Twenty-plus years after buying a farm in the Volcán Barú area of Panama and a little over one year since they began selling roasted beans, Chris and Janina McCausland have opened a brick-and-mortar store for Vía Volcán Coffee in the Old Town neighborhood of Alexandria, Virginia.
The recent empty-nesters have expanded from their booth at the Cleveland Park Farmers Market in Washington D.C. into the small roastery and coffee bar where customers can see the 3-pound-capacity Buckeye roaster in action.
On an Old Town block dominated by red brick buildings and sidewalks, customers who climb the stairs into the store find warm wood floors between white walls and a red brick fireplace. Modern furnishings, shelving and lighting contribute to the clarity of the space designed by Panama-based El Patio Architects.
“Our intent was to focus on the coffee experience with a single-origin coffee, somewhat similar to the approach of a small winery,” Chris McCausland told Daily Coffee News. “Because the design and opening were done in the context of COVID-19, we wanted customers to be able to come in, quickly [understand] what makes our coffee different, make their purchases, and safely continue on their way. The next time they visit, they generally know exactly what they want.”
The McCausland’s 23-hectare (59-acre) farm, La Montañesa, is located at an altitude of roughly 1,500 meters above sea level on the highland slopes of the Barú Volcano between the towns of Volcán and Río Sereno, roughly 10 kilometers Costa Rican border, according to McCausland.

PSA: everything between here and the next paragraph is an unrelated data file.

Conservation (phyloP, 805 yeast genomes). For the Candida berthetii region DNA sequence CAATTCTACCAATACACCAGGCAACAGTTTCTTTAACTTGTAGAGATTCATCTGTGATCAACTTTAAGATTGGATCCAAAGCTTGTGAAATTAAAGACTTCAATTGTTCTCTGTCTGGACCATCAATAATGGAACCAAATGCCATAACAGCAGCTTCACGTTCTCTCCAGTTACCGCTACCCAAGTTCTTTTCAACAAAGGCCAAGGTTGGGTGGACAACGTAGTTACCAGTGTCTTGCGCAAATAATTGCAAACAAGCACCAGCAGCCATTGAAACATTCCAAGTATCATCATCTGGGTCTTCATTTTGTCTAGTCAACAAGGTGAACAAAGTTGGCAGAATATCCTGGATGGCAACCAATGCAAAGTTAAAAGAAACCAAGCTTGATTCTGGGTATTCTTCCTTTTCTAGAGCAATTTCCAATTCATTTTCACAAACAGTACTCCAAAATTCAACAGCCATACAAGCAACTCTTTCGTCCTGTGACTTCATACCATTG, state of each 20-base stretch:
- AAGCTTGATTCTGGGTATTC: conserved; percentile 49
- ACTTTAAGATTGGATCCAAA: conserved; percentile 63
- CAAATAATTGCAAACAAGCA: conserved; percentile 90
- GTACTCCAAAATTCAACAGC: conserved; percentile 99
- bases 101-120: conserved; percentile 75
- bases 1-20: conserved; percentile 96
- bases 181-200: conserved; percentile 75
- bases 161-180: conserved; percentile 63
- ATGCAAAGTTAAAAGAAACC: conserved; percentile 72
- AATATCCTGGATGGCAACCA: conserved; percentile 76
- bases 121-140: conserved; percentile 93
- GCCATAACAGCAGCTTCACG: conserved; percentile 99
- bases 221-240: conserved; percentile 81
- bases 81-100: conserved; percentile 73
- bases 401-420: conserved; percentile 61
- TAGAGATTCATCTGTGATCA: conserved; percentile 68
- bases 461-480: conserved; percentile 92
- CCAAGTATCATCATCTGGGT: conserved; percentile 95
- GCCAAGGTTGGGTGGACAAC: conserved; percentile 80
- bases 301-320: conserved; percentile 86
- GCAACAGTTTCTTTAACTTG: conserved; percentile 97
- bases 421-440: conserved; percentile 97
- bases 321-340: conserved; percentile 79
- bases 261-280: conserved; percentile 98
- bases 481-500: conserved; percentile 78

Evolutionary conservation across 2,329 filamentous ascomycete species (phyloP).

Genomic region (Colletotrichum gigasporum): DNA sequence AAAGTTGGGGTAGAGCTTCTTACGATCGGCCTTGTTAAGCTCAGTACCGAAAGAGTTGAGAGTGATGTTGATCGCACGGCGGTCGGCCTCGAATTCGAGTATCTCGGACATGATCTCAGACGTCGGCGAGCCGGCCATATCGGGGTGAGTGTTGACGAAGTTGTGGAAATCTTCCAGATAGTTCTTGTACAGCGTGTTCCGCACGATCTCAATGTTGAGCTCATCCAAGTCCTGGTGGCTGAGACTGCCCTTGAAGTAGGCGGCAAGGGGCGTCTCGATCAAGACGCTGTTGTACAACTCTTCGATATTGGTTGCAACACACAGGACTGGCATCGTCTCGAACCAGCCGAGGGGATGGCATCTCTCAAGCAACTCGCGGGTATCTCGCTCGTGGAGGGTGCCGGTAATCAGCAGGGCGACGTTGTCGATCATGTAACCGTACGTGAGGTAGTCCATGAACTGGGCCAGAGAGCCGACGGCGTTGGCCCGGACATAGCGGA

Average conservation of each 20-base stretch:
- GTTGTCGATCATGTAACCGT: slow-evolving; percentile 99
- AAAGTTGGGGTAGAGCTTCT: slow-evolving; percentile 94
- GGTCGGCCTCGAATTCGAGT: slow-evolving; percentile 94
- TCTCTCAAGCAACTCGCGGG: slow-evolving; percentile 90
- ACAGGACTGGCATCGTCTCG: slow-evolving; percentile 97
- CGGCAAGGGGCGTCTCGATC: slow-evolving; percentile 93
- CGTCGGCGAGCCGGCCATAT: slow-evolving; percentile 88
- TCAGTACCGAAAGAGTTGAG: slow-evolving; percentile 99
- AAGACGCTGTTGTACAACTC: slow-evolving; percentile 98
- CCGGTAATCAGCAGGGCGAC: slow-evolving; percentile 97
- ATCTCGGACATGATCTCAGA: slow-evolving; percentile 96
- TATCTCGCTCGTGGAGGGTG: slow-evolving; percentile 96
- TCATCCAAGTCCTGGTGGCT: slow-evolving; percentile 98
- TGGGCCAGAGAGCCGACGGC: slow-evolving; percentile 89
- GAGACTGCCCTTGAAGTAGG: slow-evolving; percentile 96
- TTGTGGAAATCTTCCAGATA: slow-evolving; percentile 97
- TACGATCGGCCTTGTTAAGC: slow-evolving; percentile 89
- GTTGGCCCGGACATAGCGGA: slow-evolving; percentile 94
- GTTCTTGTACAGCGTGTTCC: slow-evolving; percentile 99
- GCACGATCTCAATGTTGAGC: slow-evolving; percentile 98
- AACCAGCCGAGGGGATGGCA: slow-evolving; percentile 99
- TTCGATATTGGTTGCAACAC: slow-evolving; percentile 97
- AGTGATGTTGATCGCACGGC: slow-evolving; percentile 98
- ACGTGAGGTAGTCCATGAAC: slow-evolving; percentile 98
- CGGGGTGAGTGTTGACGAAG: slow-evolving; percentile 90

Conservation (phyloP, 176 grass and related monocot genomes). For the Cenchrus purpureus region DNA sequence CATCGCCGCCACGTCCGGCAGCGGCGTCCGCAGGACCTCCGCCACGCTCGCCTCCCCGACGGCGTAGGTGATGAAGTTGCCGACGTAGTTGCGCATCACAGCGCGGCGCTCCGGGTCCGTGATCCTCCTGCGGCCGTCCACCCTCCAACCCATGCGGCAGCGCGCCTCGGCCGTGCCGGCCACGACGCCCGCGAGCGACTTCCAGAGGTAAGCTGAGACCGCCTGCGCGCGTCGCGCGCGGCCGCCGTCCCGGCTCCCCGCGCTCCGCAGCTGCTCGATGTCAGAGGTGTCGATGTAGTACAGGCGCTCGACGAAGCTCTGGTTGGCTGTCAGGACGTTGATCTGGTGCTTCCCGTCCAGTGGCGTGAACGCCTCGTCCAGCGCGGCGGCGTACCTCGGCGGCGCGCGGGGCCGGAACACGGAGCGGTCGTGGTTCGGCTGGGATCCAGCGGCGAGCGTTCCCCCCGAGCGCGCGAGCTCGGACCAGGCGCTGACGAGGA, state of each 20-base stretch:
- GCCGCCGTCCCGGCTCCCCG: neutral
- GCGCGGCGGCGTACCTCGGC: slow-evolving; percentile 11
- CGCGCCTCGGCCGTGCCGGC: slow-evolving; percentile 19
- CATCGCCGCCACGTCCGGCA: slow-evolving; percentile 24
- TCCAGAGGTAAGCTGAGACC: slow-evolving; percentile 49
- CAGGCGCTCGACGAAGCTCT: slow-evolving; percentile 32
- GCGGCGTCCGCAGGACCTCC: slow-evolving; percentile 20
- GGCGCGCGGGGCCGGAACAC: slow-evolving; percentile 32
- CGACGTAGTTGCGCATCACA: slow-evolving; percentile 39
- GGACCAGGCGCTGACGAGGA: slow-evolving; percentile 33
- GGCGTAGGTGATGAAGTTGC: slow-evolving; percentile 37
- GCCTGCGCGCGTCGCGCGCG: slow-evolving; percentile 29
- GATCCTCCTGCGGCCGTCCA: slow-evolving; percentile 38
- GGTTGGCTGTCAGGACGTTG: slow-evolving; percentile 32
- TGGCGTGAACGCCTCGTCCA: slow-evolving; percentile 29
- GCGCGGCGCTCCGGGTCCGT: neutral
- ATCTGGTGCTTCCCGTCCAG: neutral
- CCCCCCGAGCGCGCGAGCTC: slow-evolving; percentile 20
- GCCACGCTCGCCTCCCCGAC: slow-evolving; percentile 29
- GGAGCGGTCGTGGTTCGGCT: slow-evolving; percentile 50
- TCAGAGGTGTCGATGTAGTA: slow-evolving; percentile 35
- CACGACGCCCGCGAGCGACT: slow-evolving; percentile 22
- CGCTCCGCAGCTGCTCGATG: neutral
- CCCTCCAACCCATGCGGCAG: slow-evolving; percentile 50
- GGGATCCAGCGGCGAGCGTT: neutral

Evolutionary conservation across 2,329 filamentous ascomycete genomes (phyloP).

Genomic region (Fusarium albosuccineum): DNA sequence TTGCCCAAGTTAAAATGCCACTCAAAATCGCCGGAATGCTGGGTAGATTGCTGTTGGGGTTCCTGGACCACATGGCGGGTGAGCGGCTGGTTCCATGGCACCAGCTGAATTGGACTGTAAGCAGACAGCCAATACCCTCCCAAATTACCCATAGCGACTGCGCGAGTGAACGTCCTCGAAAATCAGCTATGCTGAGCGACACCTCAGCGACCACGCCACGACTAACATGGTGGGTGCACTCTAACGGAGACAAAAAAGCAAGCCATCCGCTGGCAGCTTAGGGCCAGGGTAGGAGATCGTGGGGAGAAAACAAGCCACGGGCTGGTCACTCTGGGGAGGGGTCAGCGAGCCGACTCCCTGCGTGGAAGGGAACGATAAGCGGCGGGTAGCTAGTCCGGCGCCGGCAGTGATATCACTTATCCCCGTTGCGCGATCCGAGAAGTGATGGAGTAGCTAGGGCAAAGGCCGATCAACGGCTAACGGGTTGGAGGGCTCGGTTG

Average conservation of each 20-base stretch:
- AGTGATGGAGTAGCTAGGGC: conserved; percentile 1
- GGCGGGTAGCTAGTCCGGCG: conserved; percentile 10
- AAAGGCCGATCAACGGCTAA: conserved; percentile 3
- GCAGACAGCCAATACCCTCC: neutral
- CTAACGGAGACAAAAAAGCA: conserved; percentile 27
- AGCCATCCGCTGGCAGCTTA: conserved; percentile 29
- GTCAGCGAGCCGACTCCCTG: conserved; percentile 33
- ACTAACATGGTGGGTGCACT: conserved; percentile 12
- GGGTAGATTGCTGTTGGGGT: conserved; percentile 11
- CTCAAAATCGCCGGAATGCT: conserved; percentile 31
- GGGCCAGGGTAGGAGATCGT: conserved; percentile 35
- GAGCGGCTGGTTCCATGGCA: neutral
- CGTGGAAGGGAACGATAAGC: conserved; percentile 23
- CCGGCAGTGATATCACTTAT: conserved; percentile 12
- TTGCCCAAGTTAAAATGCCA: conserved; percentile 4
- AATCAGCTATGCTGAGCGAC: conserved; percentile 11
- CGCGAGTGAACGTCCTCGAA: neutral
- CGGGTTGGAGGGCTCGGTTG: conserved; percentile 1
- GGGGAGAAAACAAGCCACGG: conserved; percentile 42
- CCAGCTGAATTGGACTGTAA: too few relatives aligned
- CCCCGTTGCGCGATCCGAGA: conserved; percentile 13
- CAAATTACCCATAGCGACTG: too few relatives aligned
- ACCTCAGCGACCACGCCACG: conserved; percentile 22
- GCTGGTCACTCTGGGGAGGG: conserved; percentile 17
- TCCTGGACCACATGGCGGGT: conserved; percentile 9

The family invested in wet milling equipment in 2008, but didn’t use it in earnest until the 2018-2019 harvest, at which time they also shifted from selling their coffee to larger local producer groups or exporters to importing the coffee themselves for roasting and selling as Vía Volcán.
“My kids grew up spending summers in their grandmother’s house in Boquete, so family has always been a central component of our business,” said McCausland. “Our logo, designed by my daughter, Ana McCausland, and her friend, publicist Rachel Abastillas, is meant to represent the road to the volcano.”
Since 2007 the farm has been under the day-to-day management of Eloy Gonzalez, for whom McCausland is particularly appreciative right now as COVID-19 prevents the owners from visiting.
“Panama, like most other countries, has been hard hit by the virus,” said McCausland. “Having sufficient harvesters available is difficult, and we have to ensure that temperatures are taken and masks are worn. The extensive movement of entire families that is traditional during harvest season is a recipe for COVID disaster, so those movements are being restricted.”
Vía Volcán has grown a variety of coffee types over the years but now focuses exclusively on Caturra and Gesha varieties that have proven popular both green and roasted.
“We’ve sold green coffee to small roasters in quantities up to 100 pounds, but usually in 10-pound bags, in most of the 50 states and Puerto Rico this past year,” said McCausland. “We’ve gotten great reviews for our green coffee, but we want to focus more now on the finished product.”
As sales at the shop begin to head in the right direction, McCausland anticipates investments in additional roasting capacity or even an off-site roasting facility within a few years.
“Over time, it appears likely that our sales will surpass the production on our farm, so eventually we may bring in coffees from other farms,” said McCausland. “In the meantime, we want to offer as many people as possible the opportunity to try our wonderful coffee and keep them coming back for more.”
Vía Volcán Coffee is now open at 110 S. West St. in Alexandria, Virginia.